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As I sat watching Silver Streak on TV, a movie I haven’t seen for about twenty years, I suddenly realised something I have always know in the back of my mind; there is something magical about movies set on trains. Air travel and the jet set should be more sexy, it probably is, but its far less cinematic, Planes are little more than a mode of transport, they are the way James Bond gets from one exotic local to another, but trains are the locations in themselves. True, plains have been the setting for movies live Air Force One, Flight Plan or Red Eye, but none of these movies offer anything new that we haven’t seen before in movies like The Narrow Margin (the 1952 original, although the Gene Hackman, Anne Archer remake isn’t bad either). The size of a train is what makes it so suitable for a film, particularly a thriller or murder mystery, they are big enough to provide the space need for the action to play out but small enough to create just enough claustrophobia and intimacy.

A common theme of train set movies if people finding love, romance or just sex on a journey. North by Northwest features one of the best seduction scenes ever as Cary Grant and Eva Marie Saint flirt and seduce each other over dinner. The movie then ends with the most audacious ending as the train itself becomes a phallic symbol in the most overt of innuendos that only Hitchcock could get away with. In a lot of ways Silver Streak condenses all the ideas of North By Northwest down to a train based part of the movie with just enough action, comedy and absurdity to keep it the right side of parody.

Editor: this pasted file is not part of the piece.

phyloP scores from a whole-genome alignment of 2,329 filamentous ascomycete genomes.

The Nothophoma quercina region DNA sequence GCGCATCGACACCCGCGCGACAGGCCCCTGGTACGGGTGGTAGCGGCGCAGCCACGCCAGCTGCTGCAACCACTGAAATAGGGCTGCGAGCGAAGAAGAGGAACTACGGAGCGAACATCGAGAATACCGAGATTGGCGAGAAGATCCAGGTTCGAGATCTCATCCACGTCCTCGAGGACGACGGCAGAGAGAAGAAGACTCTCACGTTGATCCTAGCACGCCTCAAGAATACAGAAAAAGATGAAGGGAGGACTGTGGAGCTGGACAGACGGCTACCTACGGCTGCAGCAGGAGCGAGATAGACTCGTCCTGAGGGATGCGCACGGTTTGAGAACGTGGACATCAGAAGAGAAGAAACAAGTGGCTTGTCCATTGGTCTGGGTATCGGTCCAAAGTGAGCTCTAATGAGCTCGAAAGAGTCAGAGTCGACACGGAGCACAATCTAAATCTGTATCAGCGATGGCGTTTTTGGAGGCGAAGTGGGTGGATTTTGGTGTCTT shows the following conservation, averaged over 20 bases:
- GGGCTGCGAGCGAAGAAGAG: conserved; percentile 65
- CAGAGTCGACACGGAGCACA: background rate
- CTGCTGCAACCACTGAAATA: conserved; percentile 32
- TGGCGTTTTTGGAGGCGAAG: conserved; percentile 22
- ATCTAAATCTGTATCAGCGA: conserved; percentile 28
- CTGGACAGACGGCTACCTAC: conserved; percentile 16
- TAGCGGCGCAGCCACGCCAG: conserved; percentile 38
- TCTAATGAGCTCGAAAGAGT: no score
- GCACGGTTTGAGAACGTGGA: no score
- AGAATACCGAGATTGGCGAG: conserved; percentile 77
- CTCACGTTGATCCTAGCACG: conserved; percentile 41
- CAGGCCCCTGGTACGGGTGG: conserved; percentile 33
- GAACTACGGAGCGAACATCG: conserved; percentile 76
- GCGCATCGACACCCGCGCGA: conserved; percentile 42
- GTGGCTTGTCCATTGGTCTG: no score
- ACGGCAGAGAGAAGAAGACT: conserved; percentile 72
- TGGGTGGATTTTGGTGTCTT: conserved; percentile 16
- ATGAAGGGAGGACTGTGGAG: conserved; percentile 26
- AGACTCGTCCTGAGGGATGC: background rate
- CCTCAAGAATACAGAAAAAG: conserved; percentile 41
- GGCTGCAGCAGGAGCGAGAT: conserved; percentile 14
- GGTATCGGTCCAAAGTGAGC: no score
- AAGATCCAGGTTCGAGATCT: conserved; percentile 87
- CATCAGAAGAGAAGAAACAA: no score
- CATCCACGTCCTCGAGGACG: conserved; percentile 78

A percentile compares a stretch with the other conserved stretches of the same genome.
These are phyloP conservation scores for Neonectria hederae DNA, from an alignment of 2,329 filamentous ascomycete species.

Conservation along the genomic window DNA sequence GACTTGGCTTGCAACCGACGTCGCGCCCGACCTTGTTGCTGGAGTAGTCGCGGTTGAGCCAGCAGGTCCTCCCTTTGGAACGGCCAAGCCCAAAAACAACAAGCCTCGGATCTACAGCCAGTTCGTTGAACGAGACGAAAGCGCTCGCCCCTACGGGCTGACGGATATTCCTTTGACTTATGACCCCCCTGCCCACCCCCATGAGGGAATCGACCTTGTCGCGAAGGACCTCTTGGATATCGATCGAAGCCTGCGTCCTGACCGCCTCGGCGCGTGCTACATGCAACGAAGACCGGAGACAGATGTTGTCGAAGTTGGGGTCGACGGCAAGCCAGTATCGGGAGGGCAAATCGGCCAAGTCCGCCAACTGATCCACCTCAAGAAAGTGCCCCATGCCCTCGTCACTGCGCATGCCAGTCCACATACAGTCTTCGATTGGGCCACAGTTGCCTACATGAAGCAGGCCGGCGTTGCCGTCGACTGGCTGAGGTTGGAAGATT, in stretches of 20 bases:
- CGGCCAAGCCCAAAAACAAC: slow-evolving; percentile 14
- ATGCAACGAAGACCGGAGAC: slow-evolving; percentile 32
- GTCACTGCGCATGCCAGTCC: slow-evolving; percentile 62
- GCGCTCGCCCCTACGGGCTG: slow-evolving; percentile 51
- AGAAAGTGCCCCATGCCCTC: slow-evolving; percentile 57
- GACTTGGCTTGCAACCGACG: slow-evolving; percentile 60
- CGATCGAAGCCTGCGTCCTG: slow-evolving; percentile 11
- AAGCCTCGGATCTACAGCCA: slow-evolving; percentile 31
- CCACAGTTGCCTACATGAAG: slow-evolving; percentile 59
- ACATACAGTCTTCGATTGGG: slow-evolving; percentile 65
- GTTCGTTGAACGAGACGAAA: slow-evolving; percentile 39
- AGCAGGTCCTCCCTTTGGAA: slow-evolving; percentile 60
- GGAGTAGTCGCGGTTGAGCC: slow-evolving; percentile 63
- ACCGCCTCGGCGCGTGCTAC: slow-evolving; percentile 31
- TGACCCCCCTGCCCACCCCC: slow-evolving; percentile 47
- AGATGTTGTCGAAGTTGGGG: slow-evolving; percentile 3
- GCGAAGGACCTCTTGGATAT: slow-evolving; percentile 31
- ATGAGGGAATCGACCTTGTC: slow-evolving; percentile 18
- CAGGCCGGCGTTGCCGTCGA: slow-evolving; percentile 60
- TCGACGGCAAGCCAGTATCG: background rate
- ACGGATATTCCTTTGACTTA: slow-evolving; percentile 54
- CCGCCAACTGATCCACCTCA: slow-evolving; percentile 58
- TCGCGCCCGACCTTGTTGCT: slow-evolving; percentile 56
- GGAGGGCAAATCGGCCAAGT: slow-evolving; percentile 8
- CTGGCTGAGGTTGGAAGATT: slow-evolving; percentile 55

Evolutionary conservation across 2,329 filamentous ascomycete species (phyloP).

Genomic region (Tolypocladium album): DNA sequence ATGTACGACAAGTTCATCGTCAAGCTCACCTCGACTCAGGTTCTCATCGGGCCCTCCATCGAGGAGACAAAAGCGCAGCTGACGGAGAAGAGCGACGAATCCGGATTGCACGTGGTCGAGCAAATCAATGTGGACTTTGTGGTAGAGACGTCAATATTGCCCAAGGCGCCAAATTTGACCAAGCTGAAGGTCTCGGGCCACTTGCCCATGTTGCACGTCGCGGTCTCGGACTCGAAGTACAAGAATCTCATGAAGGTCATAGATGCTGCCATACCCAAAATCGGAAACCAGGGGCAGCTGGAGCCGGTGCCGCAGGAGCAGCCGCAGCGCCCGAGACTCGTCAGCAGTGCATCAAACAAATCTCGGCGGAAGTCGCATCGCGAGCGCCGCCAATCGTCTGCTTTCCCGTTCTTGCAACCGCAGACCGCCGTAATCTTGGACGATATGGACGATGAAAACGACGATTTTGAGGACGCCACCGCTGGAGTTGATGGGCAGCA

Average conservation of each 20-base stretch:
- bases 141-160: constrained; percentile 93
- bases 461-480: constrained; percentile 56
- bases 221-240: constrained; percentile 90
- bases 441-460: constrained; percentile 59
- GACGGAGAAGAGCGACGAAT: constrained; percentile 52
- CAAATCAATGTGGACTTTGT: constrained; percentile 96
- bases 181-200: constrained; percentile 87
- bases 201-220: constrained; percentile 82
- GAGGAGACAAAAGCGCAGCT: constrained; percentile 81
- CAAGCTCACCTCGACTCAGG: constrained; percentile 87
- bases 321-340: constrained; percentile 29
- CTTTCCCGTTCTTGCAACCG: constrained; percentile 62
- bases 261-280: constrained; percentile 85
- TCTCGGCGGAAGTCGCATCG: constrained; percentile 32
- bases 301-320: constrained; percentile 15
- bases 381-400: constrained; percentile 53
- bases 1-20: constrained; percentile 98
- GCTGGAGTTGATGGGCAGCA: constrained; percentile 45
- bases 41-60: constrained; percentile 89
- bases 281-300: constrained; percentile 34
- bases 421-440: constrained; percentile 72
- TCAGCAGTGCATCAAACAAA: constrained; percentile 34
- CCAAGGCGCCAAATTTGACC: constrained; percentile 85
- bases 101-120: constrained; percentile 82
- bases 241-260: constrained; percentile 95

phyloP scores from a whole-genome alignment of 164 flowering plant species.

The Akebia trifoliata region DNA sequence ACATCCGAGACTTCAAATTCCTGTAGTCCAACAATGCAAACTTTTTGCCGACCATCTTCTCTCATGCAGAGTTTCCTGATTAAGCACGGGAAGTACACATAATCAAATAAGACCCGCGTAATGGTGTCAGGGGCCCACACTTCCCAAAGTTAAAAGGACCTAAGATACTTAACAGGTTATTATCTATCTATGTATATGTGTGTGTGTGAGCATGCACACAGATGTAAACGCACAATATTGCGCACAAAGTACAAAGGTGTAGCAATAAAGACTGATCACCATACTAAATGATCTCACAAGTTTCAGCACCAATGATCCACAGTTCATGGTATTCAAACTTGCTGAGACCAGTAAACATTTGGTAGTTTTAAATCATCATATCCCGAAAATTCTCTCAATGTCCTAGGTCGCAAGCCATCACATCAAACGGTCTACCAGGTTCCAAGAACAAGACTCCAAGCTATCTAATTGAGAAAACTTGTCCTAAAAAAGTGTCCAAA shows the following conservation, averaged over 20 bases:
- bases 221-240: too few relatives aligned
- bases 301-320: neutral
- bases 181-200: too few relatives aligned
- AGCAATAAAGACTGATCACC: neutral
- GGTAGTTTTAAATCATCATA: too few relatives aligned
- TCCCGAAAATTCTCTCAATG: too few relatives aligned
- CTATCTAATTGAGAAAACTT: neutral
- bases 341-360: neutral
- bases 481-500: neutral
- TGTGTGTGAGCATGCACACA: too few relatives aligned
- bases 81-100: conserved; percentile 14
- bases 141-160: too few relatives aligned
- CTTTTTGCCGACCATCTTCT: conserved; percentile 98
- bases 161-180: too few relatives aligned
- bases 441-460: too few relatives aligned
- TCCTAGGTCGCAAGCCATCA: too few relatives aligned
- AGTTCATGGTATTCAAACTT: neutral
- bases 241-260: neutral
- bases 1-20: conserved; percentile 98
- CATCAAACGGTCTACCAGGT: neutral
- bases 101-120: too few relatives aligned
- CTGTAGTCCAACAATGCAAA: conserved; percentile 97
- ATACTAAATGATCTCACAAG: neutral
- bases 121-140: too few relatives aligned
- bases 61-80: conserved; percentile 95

Although only a small section of Some Like it Hot is set on a train, it is a fantastic part, not least as its where we are introduced to ‘Sugar’ Kane (Marilyn Monroe). James Bond has spent his fair share of time on train, most notably in From Russia with Love (1963). Encapsulating the romance and the danger as Bond (Sean Connery) woos Tatiana Romanova (Daniela Bianchi) and fights ‘Red’ Grant (Robert Shaw). Bringing things more up to date Harry Potter first meets Hermione on the Hogwarts Express, it is also the place he first encounters the dementors.

As the world shrinks under the weight of ever the increasing progress of technology the magic of trains in movies evaporates, but filmmakers will always find ways to bring it back. This can involve setting movies in more exotic places like The Darjeeling Limited (2007) and Transsiberian (2008) or in the past: Water for Elephants (2011). In this age of laptop computers and MP3 players I wonder how often people actually strike up a conversation with a stranger on a train anymore? That could be a good or a bad thing depending on who you talk to: Guy Haines (Farley Granger) encounters psychotic Bruno Anthony (Robert Walker), who has a plan to help him get away with murder in Alfred Hitchcock’s Strangers on a Train (1951) (adapted from Patricia Highsmith’s novel of the same name with a screenplay by Raymond Chandler). On the other hand in Richard Linklater’s Before Sunrise, American student Jesse (Ethan Hawke) has a very different experience when he meets Céline (Julie Delpy), a young French woman on her way home to Paris.

Next time you are watching a movie set on a train (and there a lot, I have only mentioned a few) have a think about the setting and if it would work anywhere else.